Friday the 13th 2009

2009

If Sean Cunningham is responsible for giving birth to this monumental scary movie franchise, Marcus Nispel should be given credit for forcing it to finally grow up. Removing all the stilted trappings of previous installments, and focusing instead on the unbridled cruelty of a disfigured man on a homicidal rampage, the Texas Chainsaw Massacre remake director delivers the kind of hardcore terror this franchise has sorely lacked. This is what Jason Voorhees was always meant to be - focused, unyielding, determined…and very, very deadly. If you want your slasher fare with an ample amount of comedy and carnality, look elsewhere. This is the moment when Jason became the monster he was supposed to be - and it’s mesmerizing. (Our full review of the Friday the 13th 2009: Killer Cut Blu-Ray can be found HERE).

by Matt Mazur

16 Jun 2009

by John Bohannon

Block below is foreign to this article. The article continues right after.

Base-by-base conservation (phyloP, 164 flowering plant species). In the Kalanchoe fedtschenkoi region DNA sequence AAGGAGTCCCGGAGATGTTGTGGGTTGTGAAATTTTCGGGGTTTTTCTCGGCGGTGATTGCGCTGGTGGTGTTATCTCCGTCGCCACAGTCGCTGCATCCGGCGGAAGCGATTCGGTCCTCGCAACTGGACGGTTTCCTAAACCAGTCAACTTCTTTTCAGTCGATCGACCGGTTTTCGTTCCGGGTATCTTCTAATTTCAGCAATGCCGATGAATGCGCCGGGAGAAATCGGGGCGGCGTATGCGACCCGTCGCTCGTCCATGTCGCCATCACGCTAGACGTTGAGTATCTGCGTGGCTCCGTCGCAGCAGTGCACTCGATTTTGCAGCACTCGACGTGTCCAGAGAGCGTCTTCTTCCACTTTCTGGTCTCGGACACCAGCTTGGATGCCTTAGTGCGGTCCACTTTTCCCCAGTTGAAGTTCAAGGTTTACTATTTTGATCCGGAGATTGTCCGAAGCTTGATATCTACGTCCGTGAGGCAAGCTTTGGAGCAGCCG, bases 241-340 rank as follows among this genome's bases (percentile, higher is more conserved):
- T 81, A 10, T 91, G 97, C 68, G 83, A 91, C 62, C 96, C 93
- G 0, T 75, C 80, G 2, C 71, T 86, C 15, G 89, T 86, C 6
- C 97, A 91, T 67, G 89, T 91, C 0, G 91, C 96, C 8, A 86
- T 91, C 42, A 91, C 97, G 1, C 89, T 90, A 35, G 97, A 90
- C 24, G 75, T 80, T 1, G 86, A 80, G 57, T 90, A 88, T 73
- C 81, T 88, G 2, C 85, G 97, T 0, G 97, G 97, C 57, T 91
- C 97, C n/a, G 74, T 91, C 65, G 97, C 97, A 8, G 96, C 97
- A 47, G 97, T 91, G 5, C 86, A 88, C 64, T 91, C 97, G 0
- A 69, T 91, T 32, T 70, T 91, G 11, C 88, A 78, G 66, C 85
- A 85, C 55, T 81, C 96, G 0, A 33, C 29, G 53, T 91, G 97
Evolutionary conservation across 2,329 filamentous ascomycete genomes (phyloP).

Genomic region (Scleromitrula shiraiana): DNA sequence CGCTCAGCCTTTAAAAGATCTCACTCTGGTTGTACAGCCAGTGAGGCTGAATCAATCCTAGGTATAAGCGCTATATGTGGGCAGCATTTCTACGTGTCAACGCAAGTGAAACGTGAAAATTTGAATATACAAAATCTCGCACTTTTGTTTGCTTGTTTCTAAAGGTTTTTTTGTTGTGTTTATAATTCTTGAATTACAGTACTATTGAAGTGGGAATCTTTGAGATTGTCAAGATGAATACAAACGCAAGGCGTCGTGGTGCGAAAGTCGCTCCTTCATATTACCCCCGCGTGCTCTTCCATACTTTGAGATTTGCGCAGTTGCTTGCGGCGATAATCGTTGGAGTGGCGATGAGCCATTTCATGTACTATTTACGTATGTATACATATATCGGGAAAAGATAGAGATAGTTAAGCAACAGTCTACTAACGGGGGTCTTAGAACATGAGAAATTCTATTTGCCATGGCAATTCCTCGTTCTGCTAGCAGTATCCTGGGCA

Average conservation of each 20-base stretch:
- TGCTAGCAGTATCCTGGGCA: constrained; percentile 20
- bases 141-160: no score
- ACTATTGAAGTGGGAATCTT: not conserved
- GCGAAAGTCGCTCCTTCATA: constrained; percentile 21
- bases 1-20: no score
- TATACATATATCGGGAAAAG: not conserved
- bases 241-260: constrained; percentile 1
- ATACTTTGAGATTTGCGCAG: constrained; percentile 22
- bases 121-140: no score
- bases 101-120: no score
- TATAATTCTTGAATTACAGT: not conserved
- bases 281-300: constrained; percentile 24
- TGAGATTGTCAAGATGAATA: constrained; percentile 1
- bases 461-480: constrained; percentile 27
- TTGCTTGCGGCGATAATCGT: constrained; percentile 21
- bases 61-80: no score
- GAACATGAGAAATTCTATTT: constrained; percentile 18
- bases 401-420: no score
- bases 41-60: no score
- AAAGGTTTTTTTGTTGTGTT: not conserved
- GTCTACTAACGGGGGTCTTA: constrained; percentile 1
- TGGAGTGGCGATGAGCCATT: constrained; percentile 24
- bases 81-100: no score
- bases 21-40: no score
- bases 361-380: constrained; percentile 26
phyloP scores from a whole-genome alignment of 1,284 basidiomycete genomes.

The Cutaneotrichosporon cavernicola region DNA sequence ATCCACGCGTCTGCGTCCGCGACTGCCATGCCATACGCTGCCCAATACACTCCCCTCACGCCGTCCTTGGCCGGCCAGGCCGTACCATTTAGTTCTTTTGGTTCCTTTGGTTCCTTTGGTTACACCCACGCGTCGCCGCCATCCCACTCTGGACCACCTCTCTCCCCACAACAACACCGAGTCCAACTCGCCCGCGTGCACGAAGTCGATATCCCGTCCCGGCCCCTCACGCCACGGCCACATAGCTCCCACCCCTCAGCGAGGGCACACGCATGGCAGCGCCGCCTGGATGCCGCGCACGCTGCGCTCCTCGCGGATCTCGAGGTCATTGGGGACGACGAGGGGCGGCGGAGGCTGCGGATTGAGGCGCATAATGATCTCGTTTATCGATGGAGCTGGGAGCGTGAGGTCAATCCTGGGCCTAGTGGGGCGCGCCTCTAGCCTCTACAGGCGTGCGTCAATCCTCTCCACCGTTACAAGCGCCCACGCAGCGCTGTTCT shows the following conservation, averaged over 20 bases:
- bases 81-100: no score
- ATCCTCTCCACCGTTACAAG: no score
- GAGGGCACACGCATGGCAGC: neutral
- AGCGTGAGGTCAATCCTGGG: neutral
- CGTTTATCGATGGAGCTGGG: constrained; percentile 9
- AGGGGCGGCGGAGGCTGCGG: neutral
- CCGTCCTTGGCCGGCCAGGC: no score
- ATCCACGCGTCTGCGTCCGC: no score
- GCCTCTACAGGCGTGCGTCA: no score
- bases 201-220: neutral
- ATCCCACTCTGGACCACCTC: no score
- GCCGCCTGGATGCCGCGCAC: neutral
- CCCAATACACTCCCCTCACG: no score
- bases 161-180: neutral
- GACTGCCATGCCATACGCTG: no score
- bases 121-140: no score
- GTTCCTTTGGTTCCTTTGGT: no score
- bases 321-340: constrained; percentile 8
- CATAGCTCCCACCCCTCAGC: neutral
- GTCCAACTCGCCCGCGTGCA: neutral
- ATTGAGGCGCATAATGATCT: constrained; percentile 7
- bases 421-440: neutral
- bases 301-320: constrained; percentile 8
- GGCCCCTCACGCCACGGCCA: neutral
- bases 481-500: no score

15 Jun 2009

As Bonnaroo came to a close, it’s obvious this is an operation that sets the bar for the entire modern festival circuit. With supreme organization, arguably the most diverse festival line-up in America, and an atmosphere conducive to all walks of life, Bonnaroo births its own little civilization for a short period of time each June. While my body is moving like Jell-O and my legs have reached a level of pain I had once deemed unthinkable, there is a certain energy that carries you through the weekend. Another big advancement for the festival was the decreasing dependency on drugs, which can really change the experience (or maybe this was because I didn’t make my way to either Phish show). People seemed to truly embrace the music this year, allowing bands like Passion Pit and Portugal, The Man to play to the biggest audiences they have probably ever seen.